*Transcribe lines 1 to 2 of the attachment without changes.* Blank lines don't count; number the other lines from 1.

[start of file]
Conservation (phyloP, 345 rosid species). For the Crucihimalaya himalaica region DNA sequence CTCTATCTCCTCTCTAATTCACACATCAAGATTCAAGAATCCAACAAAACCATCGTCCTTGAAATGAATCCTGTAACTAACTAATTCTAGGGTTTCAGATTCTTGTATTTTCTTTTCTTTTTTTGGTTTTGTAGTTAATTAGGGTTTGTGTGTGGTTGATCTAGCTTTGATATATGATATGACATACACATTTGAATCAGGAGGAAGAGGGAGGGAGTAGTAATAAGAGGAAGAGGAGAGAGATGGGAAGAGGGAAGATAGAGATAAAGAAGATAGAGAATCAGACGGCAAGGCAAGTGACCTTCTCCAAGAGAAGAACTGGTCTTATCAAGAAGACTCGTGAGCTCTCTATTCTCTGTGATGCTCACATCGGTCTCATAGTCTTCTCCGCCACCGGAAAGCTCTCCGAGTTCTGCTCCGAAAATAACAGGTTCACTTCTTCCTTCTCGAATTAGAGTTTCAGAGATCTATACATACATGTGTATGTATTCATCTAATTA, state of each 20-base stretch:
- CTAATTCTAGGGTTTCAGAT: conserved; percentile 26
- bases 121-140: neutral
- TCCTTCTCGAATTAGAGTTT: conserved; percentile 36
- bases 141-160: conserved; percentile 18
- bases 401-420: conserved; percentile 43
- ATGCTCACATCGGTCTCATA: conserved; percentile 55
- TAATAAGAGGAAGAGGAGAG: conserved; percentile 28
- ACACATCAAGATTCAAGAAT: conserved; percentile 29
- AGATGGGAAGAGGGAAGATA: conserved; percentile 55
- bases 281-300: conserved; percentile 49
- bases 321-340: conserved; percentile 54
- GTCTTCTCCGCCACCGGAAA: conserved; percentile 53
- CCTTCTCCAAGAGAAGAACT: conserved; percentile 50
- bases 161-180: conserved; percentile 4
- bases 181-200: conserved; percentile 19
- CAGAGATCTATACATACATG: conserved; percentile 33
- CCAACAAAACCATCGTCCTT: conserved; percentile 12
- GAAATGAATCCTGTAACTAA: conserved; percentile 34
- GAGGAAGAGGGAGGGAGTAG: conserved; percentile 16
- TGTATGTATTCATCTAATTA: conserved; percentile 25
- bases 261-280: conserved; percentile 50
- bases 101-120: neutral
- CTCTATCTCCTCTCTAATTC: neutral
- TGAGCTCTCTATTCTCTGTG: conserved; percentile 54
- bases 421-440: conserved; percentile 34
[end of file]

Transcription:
Conservation (phyloP, 345 rosid species). For the Crucihimalaya himalaica region DNA sequence CTCTATCTCCTCTCTAATTCACACATCAAGATTCAAGAATCCAACAAAACCATCGTCCTTGAAATGAATCCTGTAACTAACTAATTCTAGGGTTTCAGATTCTTGTATTTTCTTTTCTTTTTTTGGTTTTGTAGTTAATTAGGGTTTGTGTGTGGTTGATCTAGCTTTGATATATGATATGACATACACATTTGAATCAGGAGGAAGAGGGAGGGAGTAGTAATAAGAGGAAGAGGAGAGAGATGGGAAGAGGGAAGATAGAGATAAAGAAGATAGAGAATCAGACGGCAAGGCAAGTGACCTTCTCCAAGAGAAGAACTGGTCTTATCAAGAAGACTCGTGAGCTCTCTATTCTCTGTGATGCTCACATCGGTCTCATAGTCTTCTCCGCCACCGGAAAGCTCTCCGAGTTCTGCTCCGAAAATAACAGGTTCACTTCTTCCTTCTCGAATTAGAGTTTCAGAGATCTATACATACATGTGTATGTATTCATCTAATTA, state of each 20-base stretch:
- CTAATTCTAGGGTTTCAGAT: conserved; percentile 26